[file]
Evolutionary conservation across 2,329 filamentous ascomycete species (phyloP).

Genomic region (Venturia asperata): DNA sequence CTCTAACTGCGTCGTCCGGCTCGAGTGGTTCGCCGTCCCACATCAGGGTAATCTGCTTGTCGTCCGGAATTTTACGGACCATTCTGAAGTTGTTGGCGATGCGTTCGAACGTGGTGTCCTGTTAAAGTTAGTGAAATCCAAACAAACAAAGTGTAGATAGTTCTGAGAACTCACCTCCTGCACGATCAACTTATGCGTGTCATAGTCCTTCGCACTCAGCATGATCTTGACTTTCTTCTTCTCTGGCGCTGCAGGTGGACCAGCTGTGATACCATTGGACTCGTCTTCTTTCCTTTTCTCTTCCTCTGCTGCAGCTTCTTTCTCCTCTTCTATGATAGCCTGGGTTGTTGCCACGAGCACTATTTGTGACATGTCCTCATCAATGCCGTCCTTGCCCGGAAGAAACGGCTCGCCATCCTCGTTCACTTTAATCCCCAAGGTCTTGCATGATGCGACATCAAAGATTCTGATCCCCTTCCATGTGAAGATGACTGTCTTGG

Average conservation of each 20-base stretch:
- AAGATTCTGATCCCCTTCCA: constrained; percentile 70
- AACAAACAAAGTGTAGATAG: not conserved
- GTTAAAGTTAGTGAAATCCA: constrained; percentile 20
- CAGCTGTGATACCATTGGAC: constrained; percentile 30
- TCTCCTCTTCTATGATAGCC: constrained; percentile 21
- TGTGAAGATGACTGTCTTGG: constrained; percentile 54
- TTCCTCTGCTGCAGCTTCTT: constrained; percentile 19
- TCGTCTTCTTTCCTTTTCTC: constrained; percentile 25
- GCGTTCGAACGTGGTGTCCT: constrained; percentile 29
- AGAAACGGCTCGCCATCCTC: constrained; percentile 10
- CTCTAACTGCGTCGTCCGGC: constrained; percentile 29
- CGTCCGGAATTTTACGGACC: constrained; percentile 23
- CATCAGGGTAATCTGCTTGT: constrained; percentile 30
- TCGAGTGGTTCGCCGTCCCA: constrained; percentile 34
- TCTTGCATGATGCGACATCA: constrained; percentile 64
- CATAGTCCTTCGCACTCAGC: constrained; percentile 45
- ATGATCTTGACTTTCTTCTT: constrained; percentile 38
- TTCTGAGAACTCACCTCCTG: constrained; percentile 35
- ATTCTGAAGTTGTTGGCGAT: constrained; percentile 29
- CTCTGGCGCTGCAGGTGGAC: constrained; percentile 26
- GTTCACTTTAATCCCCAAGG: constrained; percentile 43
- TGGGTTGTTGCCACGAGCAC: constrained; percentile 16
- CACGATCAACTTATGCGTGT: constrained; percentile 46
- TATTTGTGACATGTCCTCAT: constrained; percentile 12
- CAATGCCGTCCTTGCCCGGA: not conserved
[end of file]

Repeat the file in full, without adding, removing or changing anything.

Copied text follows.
Evolutionary conservation across 2,329 filamentous ascomycete species (phyloP).

Genomic region (Venturia asperata): DNA sequence CTCTAACTGCGTCGTCCGGCTCGAGTGGTTCGCCGTCCCACATCAGGGTAATCTGCTTGTCGTCCGGAATTTTACGGACCATTCTGAAGTTGTTGGCGATGCGTTCGAACGTGGTGTCCTGTTAAAGTTAGTGAAATCCAAACAAACAAAGTGTAGATAGTTCTGAGAACTCACCTCCTGCACGATCAACTTATGCGTGTCATAGTCCTTCGCACTCAGCATGATCTTGACTTTCTTCTTCTCTGGCGCTGCAGGTGGACCAGCTGTGATACCATTGGACTCGTCTTCTTTCCTTTTCTCTTCCTCTGCTGCAGCTTCTTTCTCCTCTTCTATGATAGCCTGGGTTGTTGCCACGAGCACTATTTGTGACATGTCCTCATCAATGCCGTCCTTGCCCGGAAGAAACGGCTCGCCATCCTCGTTCACTTTAATCCCCAAGGTCTTGCATGATGCGACATCAAAGATTCTGATCCCCTTCCATGTGAAGATGACTGTCTTGG

Average conservation of each 20-base stretch:
- AAGATTCTGATCCCCTTCCA: constrained; percentile 70
- AACAAACAAAGTGTAGATAG: not conserved
- GTTAAAGTTAGTGAAATCCA: constrained; percentile 20
- CAGCTGTGATACCATTGGAC: constrained; percentile 30
- TCTCCTCTTCTATGATAGCC: constrained; percentile 21
- TGTGAAGATGACTGTCTTGG: constrained; percentile 54
- TTCCTCTGCTGCAGCTTCTT: constrained; percentile 19
- TCGTCTTCTTTCCTTTTCTC: constrained; percentile 25
- GCGTTCGAACGTGGTGTCCT: constrained; percentile 29
- AGAAACGGCTCGCCATCCTC: constrained; percentile 10
- CTCTAACTGCGTCGTCCGGC: constrained; percentile 29
- CGTCCGGAATTTTACGGACC: constrained; percentile 23
- CATCAGGGTAATCTGCTTGT: constrained; percentile 30
- TCGAGTGGTTCGCCGTCCCA: constrained; percentile 34
- TCTTGCATGATGCGACATCA: constrained; percentile 64
- CATAGTCCTTCGCACTCAGC: constrained; percentile 45
- ATGATCTTGACTTTCTTCTT: constrained; percentile 38
- TTCTGAGAACTCACCTCCTG: constrained; percentile 35
- ATTCTGAAGTTGTTGGCGAT: constrained; percentile 29
- CTCTGGCGCTGCAGGTGGAC: constrained; percentile 26
- GTTCACTTTAATCCCCAAGG: constrained; percentile 43
- TGGGTTGTTGCCACGAGCAC: constrained; percentile 16
- CACGATCAACTTATGCGTGT: constrained; percentile 46
- TATTTGTGACATGTCCTCAT: constrained; percentile 12
- CAATGCCGTCCTTGCCCGGA: not conserved